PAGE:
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Gary's numbers are similar to UC San Diego's.  DVD is in heavy demand & use for film studies.  Faculty want DVD for  in class use, for student analysis & for reserves.  Classic's such Battleship Potemkin, Birth of a Nation & Man W/ a Movie Camera have not left the DVD players (  in Reserves ) since the quarter began.  We are buying more  DVD players as a write.  I believe we have 6 now.  This being said, we still play beta & plenty of 16mm as well.

Stephen



At 12:33 PM 11/2/99 -0800, you wrote:
>At UCB we have about 2700 international cinema titles (out of a total
>collection of about 9000 titles).  Use of the cinema constitutes at least
>40% of our total circulation...most likely higher.  UCB has a middling film
>studies program...the balance of use of the cinema collection is by ethnic
>studies, American Studies, Women's Studies, foreign language departments,
>history and political science.  DVD is definitely on our horizon.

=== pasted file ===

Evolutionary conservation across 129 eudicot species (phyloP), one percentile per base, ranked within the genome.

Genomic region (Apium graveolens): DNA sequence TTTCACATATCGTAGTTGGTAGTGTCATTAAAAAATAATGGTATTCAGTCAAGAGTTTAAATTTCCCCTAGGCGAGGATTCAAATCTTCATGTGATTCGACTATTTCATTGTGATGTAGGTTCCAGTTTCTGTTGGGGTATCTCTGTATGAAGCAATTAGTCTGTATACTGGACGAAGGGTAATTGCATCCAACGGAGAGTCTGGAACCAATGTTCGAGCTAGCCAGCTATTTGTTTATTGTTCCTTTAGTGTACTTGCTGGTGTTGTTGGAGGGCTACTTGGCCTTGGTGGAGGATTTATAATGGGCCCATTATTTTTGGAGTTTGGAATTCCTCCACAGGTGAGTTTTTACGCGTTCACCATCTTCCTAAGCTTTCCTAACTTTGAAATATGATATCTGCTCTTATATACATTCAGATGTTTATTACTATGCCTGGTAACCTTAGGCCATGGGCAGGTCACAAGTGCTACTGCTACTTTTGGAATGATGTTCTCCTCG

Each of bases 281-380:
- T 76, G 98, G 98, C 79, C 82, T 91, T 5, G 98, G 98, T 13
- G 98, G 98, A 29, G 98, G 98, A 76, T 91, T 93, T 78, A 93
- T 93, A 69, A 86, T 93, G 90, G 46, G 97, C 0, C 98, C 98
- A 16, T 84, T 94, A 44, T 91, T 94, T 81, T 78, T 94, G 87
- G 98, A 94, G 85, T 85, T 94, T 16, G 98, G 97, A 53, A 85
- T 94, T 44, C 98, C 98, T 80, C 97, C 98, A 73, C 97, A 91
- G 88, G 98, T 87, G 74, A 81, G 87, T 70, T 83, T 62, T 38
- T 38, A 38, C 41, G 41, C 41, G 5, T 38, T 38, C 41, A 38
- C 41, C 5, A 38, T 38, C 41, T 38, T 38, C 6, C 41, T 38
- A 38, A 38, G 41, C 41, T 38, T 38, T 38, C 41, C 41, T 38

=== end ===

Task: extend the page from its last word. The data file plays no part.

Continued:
>
>Gary Handman
>
>
>
>
>At 11:32 AM 11/02/1999 -0800, you wrote:
>>We are a medium-sized state university, California State
>>University Sacramento.  Our collection consists of about 4500
>>video titles of which about 10%, or 450, are "movies" -
>>theatrical releases.  If 50 of those titles are used as
>>curriculum support, I'd be surprised.  The balance of our
>>circulation of movies is pleasure viewing by students, staff and
>>faculty.  I haven't had a request yet for DVD.  Unless or until
>>educational titles are released in DVD format, I really can't
>>make a case for owning DVD equipment or titles.  Am I the only
>>one who feels this way? 
>>
>>Date:          Tue, 2 Nov 1999 10:30:03
>>-0800 (PST) Reply-to:      videolib@library.berkeley.edu From:       
>>  Rick Provine <rep3s@virginia.edu> To:            Multiple
>>recipients of list <videolib@library.berkeley.edu> Subject:       Re: